just_another_dick said...

Mr. B., I could give you my own examples.

Recently a client I used to assist a few years back began to develop fairly frequent instances of aspiration pneumonia. The institution I work at decided to have a stomach tube inserted in him. The hospital did the operation, but, rather than following normal procedure, didn't keep him for observation. They immediately sent him back to us. 2 days later he collapsed in the restroom. During the operation the doctor inadvertently perforated his bowel. This led to seepage which led to 3 separate types of sepsis infecting his body.

He's now at the hospital, strapped to the bed, intubated, & swollen to 4 times his normal size.
Apparently the sepsis caused his kidneys to fail. It appears that he will not return to us, instead going to a place that handles severe medical problems.

A month ago the guy was walking around fine. He'd get a few cases of aspiration pneumonia a year but the rest of the time he'd be fine.
Would the pneumonia have killed him? Probably, over time. But he would have had a life, even if it was a life that was a pale shadow of ours.

Now, just infirmity, then death.

A few years ago they tubed a guy then, one day, someone just decided he could eat again. No barium swallow was done. They just decided.
Within a month his lungs had collapsed. He then spent weeks in hospital before returning to us to die shortly after.

There's a client who I have written about before. A holy terror who used to bite, kick, punch, spit, shit on the floor & in his pants continuously, throw his shit at you, & shred his clothes at an amazing rate (one month he went through 300 pairs of sweatpants.
Then they put him on Lithium. For a good year he slept about 22 hours a day. He has since acclimated himself to it to a degree, and his behaviors are almost caricatures of his former fierceness, but he has developed this palsied tremor and his breathing has deteriorated to the point that he needs a wheelchair for transportation.

While I wasn't a big fan of his old behavior, it was at least interesting. Now he is a fucking trembling zombie.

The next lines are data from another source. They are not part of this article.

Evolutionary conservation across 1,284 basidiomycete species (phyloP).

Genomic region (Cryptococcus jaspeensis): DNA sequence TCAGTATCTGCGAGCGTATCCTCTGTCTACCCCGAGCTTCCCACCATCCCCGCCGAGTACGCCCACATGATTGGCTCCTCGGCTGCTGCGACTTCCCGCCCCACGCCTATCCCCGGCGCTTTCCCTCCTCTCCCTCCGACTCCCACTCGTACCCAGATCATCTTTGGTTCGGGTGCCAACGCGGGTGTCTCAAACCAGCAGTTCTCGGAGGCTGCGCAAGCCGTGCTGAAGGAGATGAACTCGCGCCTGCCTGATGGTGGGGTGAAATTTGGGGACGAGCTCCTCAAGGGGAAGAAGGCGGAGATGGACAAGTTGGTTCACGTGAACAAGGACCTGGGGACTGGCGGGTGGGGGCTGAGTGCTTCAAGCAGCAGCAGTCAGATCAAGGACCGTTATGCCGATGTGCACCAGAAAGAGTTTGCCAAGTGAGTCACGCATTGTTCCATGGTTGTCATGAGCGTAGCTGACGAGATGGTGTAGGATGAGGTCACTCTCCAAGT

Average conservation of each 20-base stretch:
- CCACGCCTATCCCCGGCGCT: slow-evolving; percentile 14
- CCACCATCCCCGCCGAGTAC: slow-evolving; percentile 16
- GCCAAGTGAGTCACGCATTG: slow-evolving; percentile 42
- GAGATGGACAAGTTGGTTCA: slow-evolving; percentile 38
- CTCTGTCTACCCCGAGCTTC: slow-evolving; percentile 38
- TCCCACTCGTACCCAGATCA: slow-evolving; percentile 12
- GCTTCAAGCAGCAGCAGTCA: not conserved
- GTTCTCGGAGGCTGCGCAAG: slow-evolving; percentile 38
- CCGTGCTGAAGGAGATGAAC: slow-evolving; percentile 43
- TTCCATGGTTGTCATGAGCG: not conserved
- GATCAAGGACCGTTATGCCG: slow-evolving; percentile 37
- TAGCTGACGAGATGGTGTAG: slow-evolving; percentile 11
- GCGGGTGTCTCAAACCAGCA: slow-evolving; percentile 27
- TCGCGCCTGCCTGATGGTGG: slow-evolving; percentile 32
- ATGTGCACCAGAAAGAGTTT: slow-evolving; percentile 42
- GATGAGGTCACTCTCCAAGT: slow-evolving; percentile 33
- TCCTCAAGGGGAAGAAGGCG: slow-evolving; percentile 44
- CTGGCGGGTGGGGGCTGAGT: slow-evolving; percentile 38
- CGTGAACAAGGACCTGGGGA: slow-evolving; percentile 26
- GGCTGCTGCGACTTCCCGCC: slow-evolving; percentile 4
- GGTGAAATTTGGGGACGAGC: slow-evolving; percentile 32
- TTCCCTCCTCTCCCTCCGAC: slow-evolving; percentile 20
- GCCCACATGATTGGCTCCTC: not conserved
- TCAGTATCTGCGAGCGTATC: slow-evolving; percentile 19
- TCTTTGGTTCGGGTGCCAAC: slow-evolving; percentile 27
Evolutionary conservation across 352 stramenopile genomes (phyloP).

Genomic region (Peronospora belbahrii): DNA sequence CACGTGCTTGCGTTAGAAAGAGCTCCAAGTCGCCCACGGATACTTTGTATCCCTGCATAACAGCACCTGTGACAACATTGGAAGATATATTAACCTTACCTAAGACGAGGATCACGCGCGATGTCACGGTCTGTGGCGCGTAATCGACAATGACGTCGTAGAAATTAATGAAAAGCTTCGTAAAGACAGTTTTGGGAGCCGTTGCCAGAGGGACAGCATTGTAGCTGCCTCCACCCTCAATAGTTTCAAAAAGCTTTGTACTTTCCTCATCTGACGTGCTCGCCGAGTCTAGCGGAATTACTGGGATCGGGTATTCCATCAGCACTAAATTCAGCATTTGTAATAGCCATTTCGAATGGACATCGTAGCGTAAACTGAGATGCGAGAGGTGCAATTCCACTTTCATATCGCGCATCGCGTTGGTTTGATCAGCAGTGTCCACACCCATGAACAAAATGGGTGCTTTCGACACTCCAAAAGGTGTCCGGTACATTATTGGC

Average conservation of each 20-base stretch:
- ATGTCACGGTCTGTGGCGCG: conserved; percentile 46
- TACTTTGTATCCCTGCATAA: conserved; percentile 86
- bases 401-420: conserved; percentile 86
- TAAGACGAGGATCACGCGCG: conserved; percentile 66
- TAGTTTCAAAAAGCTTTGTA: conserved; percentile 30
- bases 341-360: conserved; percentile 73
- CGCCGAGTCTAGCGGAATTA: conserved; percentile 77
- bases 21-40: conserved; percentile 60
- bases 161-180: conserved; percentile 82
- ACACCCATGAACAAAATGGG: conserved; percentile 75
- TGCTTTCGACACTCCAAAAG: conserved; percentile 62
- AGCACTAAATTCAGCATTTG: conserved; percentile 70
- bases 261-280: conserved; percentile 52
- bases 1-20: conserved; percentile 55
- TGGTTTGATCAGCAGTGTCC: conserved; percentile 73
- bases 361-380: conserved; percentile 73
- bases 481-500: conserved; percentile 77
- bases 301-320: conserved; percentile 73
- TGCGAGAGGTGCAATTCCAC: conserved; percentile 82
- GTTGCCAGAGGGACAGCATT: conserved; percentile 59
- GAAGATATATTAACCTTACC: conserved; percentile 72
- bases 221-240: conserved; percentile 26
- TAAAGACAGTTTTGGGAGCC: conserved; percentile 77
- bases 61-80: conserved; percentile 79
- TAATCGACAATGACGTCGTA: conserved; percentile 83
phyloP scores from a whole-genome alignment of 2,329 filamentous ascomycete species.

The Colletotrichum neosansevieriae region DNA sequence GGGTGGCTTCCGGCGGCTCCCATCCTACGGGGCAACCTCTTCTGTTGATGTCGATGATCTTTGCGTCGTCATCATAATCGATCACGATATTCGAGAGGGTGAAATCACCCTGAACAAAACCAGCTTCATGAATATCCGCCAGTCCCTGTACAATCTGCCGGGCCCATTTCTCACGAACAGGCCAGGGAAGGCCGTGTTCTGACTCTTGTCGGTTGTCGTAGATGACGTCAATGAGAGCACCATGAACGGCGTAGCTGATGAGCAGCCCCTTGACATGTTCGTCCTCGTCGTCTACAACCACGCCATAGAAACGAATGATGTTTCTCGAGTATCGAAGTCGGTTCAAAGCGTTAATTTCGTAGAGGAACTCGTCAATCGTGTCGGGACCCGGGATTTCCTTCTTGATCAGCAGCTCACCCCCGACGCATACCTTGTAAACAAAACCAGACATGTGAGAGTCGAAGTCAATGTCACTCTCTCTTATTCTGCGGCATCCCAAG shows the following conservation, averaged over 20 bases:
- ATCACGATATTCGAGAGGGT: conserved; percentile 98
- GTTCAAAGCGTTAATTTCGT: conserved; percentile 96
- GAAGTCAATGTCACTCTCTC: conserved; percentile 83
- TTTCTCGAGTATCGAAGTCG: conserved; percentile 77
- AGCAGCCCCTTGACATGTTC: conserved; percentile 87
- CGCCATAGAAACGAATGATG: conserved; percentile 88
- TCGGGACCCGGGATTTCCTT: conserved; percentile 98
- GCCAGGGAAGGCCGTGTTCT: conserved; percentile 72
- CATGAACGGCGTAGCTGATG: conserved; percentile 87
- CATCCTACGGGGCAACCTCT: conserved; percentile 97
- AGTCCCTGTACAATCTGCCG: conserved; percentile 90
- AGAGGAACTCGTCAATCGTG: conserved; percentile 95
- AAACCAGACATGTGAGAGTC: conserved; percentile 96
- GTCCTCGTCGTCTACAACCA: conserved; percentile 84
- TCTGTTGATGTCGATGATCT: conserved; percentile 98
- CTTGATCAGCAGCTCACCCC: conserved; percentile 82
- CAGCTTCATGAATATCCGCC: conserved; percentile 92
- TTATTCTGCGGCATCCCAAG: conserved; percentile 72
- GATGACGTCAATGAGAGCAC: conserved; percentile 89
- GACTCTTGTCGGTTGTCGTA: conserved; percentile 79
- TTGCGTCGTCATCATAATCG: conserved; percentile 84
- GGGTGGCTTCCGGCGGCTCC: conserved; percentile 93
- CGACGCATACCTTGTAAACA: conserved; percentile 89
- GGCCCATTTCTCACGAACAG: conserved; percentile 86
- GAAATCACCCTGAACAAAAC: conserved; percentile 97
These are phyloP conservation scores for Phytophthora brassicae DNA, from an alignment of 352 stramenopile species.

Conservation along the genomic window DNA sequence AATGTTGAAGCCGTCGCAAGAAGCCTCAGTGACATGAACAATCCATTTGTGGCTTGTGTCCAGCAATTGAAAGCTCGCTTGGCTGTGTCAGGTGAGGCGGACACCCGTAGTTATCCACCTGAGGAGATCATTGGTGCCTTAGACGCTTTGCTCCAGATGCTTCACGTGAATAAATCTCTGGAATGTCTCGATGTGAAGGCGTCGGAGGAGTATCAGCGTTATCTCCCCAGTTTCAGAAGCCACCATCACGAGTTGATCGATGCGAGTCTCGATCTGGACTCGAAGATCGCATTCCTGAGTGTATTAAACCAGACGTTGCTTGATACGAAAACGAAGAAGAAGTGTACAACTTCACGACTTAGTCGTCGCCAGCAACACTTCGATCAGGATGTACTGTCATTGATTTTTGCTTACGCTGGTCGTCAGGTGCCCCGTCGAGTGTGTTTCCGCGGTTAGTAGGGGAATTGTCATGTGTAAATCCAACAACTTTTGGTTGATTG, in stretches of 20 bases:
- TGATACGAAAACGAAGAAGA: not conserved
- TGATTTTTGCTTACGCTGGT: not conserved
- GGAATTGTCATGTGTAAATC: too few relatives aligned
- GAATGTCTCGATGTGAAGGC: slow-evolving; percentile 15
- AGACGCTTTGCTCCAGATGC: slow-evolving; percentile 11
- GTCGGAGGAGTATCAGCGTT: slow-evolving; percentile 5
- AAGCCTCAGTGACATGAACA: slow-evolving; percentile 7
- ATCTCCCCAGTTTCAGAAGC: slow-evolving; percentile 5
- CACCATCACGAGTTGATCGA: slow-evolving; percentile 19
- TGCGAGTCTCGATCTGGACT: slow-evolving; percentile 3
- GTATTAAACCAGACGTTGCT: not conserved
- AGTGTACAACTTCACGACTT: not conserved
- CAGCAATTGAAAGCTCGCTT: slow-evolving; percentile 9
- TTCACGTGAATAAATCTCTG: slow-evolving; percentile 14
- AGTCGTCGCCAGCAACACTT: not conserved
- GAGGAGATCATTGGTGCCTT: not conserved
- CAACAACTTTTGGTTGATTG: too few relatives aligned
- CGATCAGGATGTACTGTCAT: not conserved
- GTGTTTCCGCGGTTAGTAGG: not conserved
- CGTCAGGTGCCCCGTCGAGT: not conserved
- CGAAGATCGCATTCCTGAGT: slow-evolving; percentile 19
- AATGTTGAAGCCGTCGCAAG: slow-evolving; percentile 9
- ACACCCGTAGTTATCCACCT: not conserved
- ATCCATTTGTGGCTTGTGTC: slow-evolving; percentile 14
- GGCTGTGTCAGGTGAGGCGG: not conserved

Anonymous said...

U.S. health care costs twice as much per person as health care in Canada (Maceda 2010), which has universal coverage and a single-payer system. If health care in the U.S. was twice as good as that in Canada, one could conclude that the systems are of equal value. All-in-all, close examinations support the systems being roughly equivalent in quality of care ( 2009c). There are some drawbacks in Canada, such as longer waits for elective procedures.

I add which may be unnecessary anyway.

The disinformation machinery would contend that Canada has socialized medicine and prevents people from choosing their own doctor. In Canada, people have free choice of their physician (Rachlis 2009). The U.S., on the other hand, forces people to chose a doctor within their insurance plan. And yes, the private health insurance industry in the U.S. would fight tooth and nail to prevent a single-payer system from being enacted, because it would put them out of business.

Surprisingly, the U.S. already publicly funds about 50% of all health care expenses through Medicare and Medicaid. All forms of efficient health care will be rationed care in some sense. It is only reasonable to ration the care of a seriously injured person over a person suffering from a cold virus. The other patient has to wait. In addition, experts on comparing U.S. and Canadian health care have argued that Canada rations on need while the U.S. rations on income (Feeny 2009).

The congressional debate rose to comedic proportions when statements submitted to the Congressional Record by more than a dozen different lawmakers were found to be identical (Pear 2009). The source of this duplication was traced to lobbyists working for a large biotechnology company called Genentech. The lobbyists drafted one statement for Democrats and another for Republicans. There are six health care lobbyists for every member of congress (Attkisson 2009).

Health insurance companies in the U.S. account for only 4 percent of the total health care costs. The lion's share of costs are hospitals with 31%, physicians with 21%, and pharmaceutical companies with 10% (Karl 2010). So fixating on insurance alone over-simplifies the situation.

excerpts from Skeptical Inquirer July/August 2010 Blindsided by a Culture of Disinformation article by Alan J. Scott